For weeks now WoW players have been sounding off as to what they think the MMO needs going forward, and it seems Blizzard might have been paying attention.
On August 27, the Warcraft team released a rare public announcement about the upcoming patch 9.1.5 on Twitter.
They promised changes coming to covenants, conduits, and more quality of life updates. Devs also mentioned they would be trying to “improve the game environment” by finally tackling toxicity; a major complaint from players.
WoW changes coming in 9.1.5
“A lot of what you’ll find in [patch 9.1.5] is the direct result of your collective feedback,” devs posted on WoW’s Twitter. When you look at this list of changes next to some popular community requests from players, it does seem like someone was paying attention.
We probably won’t know the exact changes until the patch comes out on the PTR, but in general, what’s happening in WoW patch 9.1.5 is as follows:
- Easier to swap covenants and conduits
- Updates so players don’t have to repeat covenant campaigns on alts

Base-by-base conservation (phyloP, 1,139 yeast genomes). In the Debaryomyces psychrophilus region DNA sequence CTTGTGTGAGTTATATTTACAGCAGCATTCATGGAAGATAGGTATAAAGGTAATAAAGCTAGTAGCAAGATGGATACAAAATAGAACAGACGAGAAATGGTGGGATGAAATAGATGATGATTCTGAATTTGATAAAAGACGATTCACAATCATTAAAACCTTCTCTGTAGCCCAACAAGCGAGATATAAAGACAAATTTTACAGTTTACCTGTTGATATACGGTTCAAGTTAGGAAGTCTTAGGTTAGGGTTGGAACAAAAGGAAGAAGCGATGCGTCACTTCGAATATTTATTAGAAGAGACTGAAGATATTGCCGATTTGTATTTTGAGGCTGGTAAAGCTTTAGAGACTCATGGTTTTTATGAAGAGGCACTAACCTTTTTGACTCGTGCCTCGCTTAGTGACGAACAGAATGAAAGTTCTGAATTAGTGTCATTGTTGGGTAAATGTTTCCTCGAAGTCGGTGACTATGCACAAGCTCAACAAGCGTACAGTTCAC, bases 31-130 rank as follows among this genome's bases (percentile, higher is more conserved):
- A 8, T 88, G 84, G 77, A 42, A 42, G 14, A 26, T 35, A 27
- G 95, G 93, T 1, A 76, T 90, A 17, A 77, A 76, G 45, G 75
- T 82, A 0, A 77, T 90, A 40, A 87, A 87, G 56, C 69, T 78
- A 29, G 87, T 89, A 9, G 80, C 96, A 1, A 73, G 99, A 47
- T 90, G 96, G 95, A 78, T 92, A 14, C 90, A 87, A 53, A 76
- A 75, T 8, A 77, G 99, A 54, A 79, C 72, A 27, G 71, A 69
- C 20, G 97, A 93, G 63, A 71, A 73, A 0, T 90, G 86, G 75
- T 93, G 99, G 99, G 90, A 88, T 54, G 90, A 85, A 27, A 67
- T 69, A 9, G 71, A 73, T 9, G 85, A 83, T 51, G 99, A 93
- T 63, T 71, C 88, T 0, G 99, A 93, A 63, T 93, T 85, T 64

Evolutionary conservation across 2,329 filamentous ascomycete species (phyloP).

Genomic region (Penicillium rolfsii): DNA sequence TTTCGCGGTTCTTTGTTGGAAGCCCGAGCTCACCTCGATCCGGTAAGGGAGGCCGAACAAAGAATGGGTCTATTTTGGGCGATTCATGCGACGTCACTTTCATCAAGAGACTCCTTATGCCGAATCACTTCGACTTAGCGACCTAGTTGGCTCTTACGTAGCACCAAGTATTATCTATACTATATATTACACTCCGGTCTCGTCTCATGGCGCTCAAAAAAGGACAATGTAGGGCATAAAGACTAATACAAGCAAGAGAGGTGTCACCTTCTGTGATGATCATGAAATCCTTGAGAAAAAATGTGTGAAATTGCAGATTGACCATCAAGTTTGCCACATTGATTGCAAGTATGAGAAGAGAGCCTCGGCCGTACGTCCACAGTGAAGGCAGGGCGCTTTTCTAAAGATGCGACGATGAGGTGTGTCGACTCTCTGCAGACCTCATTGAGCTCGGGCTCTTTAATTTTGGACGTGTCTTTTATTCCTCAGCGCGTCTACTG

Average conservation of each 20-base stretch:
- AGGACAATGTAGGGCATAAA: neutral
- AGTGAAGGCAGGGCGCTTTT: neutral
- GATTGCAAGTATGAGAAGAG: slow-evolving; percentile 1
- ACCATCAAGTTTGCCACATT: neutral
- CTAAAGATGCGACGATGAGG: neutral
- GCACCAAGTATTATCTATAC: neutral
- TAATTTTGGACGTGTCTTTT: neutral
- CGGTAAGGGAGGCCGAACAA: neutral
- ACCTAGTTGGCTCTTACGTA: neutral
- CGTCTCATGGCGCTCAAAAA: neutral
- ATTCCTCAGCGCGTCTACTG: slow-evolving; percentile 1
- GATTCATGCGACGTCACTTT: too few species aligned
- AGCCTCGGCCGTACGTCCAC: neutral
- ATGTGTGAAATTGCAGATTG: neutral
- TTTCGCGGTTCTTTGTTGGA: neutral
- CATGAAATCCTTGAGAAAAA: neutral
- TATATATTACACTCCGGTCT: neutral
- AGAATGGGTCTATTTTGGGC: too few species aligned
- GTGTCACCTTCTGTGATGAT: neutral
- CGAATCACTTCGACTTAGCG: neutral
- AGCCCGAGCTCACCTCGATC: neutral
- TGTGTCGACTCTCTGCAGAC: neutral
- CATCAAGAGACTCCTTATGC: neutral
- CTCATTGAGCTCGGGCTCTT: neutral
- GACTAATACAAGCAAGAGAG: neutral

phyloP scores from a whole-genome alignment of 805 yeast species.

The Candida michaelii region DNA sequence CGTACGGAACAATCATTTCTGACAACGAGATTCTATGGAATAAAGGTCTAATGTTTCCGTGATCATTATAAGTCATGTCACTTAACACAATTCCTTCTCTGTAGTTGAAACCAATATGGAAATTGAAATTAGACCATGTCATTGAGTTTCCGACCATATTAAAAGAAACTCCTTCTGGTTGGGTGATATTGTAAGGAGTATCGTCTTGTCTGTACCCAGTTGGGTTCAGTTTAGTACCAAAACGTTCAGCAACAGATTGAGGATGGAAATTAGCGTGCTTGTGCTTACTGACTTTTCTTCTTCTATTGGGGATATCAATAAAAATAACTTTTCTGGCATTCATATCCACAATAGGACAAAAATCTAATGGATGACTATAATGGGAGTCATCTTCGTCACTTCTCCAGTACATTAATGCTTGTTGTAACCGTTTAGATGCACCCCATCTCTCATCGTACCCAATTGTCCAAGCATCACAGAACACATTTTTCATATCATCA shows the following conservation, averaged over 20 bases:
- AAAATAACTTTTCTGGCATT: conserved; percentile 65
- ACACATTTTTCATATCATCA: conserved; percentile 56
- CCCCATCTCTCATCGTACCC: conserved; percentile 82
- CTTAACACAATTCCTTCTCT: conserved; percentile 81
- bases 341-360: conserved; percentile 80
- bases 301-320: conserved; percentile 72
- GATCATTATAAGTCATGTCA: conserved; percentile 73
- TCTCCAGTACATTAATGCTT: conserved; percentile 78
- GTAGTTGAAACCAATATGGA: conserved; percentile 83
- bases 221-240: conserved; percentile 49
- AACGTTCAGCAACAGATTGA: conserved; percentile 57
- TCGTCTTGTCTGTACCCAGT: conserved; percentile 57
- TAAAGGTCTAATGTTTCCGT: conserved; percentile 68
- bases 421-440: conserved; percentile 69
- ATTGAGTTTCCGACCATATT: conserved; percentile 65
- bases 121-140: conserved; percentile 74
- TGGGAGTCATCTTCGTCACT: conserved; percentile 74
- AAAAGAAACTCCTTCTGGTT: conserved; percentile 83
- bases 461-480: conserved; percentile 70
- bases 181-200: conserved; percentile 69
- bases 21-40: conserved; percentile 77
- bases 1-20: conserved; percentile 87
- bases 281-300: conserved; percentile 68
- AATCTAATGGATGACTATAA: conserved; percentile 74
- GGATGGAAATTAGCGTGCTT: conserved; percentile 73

- New character customization options for some races
- More serious penalties for “disruptive behavior.”
In addition to harsher penalties for anti-social players Blizzard also promised other changes to some content to “better reflect our shared values.” They also promised “better visibility” on the impact in-game reporting has, but how this will look or operate remains to be seen.
— World of Warcraft (@Warcraft) August 27, 2021
When does WoW patch 9.1.5 come out?
Patch 9.1.5 goes live on October 5 in the main game, but like Blizzard said in their tweet, it’ll be going live on PTR servers the week of August 29 through Sept. 4. Like other Blizzard games, WoW likes to send updates on Tuesday, so August 31 could be when we see it arrive on the test realm.
The next WoW update might not fix every single problem with the game, but at least it shows developers are paying attention to what the player base is asking for. With MMO’s like New World and Final Fantasy Online getting more and more attention, staying on top of easy fixes the community is asking for could be crucial.